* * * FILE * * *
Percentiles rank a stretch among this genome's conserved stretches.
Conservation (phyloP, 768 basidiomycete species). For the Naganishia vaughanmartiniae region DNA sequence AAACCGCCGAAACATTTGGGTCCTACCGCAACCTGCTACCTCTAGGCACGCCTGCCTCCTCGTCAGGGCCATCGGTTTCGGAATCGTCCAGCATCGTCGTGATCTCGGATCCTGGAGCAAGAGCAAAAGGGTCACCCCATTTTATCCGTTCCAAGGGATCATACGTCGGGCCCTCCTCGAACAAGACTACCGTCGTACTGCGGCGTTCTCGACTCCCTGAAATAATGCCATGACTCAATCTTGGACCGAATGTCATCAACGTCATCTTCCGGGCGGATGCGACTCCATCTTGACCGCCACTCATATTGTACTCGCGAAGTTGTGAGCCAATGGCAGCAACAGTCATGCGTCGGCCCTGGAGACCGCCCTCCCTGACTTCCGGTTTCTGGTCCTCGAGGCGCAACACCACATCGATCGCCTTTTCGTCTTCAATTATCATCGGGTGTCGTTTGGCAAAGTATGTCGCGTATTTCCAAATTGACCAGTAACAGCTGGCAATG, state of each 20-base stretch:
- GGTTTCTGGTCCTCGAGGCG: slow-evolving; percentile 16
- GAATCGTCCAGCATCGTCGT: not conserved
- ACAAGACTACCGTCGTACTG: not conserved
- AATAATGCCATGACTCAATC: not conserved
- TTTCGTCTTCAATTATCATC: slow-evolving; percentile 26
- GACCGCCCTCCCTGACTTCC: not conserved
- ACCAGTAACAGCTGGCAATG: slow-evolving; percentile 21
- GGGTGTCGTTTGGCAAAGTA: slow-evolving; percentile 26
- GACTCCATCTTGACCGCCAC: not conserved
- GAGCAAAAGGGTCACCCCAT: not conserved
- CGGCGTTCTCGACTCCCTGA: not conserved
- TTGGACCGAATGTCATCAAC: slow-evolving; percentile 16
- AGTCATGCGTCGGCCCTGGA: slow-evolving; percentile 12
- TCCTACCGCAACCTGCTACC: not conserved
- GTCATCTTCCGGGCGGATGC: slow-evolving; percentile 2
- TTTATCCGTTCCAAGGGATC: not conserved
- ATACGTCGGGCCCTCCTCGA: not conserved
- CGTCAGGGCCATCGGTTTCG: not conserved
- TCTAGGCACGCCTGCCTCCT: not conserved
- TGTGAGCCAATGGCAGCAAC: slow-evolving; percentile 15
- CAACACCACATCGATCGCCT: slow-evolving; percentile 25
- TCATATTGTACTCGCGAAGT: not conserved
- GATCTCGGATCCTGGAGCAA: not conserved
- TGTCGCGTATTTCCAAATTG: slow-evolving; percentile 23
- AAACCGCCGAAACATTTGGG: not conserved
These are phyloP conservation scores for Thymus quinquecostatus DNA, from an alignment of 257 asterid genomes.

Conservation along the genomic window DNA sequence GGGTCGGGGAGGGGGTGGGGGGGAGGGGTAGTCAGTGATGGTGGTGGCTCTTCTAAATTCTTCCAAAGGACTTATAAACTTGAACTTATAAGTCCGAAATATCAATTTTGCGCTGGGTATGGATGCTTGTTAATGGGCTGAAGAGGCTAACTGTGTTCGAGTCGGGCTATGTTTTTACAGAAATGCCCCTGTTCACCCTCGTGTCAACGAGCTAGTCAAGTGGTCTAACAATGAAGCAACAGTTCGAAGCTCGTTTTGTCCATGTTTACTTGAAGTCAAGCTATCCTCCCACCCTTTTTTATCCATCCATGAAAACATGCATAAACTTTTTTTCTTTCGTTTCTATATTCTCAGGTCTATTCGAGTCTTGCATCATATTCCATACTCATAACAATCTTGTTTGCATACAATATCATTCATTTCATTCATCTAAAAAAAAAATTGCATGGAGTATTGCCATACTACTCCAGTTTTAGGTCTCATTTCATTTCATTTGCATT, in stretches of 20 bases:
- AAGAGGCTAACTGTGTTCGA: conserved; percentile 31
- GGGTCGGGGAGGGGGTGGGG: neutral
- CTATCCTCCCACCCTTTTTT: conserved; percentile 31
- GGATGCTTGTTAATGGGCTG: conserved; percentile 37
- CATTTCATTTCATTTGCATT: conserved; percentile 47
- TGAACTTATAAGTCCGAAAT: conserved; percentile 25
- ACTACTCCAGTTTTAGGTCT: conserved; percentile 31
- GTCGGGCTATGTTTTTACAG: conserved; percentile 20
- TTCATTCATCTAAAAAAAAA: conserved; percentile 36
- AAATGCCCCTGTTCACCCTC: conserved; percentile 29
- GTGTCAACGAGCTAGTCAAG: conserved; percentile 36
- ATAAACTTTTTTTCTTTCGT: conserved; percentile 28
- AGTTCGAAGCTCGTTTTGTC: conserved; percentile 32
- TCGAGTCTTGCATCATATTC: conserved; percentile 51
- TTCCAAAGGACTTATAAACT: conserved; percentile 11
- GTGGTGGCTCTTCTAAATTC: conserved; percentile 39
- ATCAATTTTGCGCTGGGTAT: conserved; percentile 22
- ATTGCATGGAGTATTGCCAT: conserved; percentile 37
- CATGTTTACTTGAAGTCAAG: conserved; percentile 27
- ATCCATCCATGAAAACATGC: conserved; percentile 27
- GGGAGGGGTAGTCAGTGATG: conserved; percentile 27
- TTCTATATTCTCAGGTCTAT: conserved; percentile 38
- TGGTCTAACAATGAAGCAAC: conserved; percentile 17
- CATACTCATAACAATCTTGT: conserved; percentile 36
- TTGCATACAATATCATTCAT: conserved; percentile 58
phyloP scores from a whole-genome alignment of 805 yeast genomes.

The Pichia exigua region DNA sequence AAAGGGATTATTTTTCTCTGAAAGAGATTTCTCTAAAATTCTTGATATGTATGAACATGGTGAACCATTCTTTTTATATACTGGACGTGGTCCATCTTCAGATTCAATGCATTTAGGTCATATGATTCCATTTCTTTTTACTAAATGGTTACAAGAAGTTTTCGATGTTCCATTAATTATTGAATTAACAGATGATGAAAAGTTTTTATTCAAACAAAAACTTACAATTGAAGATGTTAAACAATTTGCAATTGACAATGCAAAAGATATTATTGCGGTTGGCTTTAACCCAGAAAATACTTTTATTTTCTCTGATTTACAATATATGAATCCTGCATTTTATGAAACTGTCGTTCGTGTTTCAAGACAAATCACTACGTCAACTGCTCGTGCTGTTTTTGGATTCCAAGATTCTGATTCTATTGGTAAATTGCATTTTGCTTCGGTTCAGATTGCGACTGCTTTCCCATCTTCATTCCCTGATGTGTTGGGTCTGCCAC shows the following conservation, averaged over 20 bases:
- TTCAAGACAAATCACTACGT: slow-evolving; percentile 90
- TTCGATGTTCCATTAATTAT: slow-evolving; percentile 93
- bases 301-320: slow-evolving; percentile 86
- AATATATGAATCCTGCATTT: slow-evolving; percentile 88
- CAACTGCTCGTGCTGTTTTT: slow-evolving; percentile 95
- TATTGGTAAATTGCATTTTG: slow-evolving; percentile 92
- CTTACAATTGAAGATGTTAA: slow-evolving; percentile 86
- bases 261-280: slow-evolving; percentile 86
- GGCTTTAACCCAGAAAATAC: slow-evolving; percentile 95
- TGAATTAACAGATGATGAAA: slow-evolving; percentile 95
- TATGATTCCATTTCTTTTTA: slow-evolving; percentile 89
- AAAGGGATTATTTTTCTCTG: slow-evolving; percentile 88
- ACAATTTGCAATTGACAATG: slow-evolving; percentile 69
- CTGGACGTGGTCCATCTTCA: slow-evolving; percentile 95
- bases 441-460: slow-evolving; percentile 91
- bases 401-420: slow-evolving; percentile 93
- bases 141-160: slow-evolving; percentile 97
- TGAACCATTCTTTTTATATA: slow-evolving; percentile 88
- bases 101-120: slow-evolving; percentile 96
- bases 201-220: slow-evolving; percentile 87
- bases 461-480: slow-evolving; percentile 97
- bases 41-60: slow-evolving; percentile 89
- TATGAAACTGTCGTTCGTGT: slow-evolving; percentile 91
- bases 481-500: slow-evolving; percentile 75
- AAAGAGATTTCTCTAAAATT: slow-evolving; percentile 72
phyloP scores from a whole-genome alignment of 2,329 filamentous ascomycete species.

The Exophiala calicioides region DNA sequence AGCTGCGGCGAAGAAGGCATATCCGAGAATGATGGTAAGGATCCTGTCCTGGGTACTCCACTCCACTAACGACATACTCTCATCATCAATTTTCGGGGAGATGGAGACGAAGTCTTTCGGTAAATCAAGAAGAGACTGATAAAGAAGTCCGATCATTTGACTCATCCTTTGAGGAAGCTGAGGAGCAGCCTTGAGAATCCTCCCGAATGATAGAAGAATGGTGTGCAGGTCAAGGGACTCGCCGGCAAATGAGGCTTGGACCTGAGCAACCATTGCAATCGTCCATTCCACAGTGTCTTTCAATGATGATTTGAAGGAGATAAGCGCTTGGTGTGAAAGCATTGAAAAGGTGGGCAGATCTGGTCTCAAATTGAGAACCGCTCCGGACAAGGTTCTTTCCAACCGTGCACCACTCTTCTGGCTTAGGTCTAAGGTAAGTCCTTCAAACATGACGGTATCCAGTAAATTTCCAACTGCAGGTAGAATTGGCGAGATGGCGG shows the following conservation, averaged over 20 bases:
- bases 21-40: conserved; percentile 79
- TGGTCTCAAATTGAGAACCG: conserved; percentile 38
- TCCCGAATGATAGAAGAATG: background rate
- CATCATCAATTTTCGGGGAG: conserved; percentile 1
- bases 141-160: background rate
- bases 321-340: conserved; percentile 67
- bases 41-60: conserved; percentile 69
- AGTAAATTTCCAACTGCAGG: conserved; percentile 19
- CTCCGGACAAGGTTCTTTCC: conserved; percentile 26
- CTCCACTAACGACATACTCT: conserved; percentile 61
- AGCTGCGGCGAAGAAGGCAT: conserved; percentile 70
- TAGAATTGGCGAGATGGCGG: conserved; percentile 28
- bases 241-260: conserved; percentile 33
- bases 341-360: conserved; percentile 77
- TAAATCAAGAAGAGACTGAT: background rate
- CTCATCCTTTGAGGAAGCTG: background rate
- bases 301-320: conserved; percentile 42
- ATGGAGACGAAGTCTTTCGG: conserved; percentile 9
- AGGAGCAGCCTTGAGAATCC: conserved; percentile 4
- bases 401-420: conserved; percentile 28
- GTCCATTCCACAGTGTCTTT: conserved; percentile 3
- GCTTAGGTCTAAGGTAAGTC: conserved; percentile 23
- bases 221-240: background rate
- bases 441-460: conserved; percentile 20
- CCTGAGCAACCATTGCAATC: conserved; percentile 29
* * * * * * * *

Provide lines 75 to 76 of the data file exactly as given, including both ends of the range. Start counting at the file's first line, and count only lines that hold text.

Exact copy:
- bases 101-120: slow-evolving; percentile 96
- bases 201-220: slow-evolving; percentile 87